#WeNeedDiverseBooks for LGBTQ Kids Too
By TJ Acena, PQ Monthly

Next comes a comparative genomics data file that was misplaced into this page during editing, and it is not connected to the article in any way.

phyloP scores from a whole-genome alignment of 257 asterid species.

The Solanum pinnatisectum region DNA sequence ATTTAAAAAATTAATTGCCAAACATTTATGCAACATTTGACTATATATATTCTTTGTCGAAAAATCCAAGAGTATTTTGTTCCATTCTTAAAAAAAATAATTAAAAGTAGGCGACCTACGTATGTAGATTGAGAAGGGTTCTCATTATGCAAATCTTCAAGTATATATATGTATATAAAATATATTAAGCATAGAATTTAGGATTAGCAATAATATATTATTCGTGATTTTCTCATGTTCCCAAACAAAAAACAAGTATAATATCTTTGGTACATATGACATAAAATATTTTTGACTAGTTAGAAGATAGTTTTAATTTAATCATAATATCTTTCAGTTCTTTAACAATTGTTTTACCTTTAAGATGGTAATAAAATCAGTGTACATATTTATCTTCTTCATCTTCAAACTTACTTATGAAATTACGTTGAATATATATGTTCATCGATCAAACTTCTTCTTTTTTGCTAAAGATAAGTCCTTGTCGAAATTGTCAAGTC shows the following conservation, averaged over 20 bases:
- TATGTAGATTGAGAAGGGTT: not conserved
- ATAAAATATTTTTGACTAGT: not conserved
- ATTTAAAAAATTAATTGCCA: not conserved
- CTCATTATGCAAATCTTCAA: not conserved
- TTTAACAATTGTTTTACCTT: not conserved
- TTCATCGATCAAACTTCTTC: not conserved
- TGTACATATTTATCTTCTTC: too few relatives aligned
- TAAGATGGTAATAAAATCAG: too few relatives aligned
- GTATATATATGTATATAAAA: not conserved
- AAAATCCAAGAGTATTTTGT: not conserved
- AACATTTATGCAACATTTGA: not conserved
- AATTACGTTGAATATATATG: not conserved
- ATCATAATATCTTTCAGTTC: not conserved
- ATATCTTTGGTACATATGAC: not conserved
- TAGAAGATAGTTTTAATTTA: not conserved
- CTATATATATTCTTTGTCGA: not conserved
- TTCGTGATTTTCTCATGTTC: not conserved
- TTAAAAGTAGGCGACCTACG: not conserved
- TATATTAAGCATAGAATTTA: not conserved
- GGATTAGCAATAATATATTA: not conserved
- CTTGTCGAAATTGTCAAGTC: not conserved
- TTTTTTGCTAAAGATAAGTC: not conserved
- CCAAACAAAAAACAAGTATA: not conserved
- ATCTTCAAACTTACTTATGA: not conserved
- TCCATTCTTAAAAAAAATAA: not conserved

The first young gay protagonist I came across was actually in college, I read "Dream Boy" in a fiction writing class, which I enjoyed, but Jesus that kid goes through some awful stuff. That book would have traumatized me as a teen. Maybe it was the time I grew up, or that I grew up in Alaska, but I donâ€™t remember books about LGBTQ kids for kids existing. There were gay adults (and maybe some bisexuals too but probably not many) in books, the news, and occasionally on the TV and in movies, but that media was also geared for adults. Until I met other gay kids in middle school I wasnâ€™t sure kids could be gay. Last week I stumbled across an interview with David Levithan, whose gay YA novel "Boy Meets Boy" celebrated its 10th anniversary. He had a quote that really captured what it was like for me to grow up. "So much of the pain that LGBT kids go through is because they feel distanced from all of the narratives they've been given. They've been told that everyone grows up a certain way, and now their own way is diverging from that." Nailed it. Apparently things have gotten a little better in childrenâ€™s and YA literature, Levithan talks about the growth of LGBTQ books for youth (check out some of the links if youâ€™re curious). But he thinks that there is still more that can be done. There is constantly a need for diversity within the representations. It's just as limiting to say there's only one kind of gay story, just as it's limiting to say there's only one kind of straight one. As for how much being gay is central to the character's identity or story â€” as in life that totally depends on who the character is and what he or she is going through. Nailed it again. And really, representation of LGBTQ adults in media still tends to skew heavily towards the affluent cis gay man, so the work doesnâ€™t stop with childrenâ€™s lit. There is actually a recent push for more diversity in childrenâ€™s books in response to a study released on the lack of representation in childrenâ€™s books. From The Guardian: Of 3,200 children's books published in 2013, only 93 were about black people, 34 about Native Americans, 69 about Asians and 57 about Latinos. Thatâ€™s definitely not representing the demographics of America. There werenâ€™t any statistics on childrenâ€™s books featuring LGBTQ people from that report, but I canâ€™t imagine itâ€™s that much. Itâ€™s not that we need to force authors to write more books about LGBTQ children, there are probably already authors out there doing that because they are writing the stories they want to see in the world. We (and the publishing industry) should be encouraging those authors. Itâ€™s important for LGBTQ children (as well as children of color) to find stories about themselves, to understand that their personal stories are just as valid as every other childâ€™s, to understand that they are part of the narrative of this country.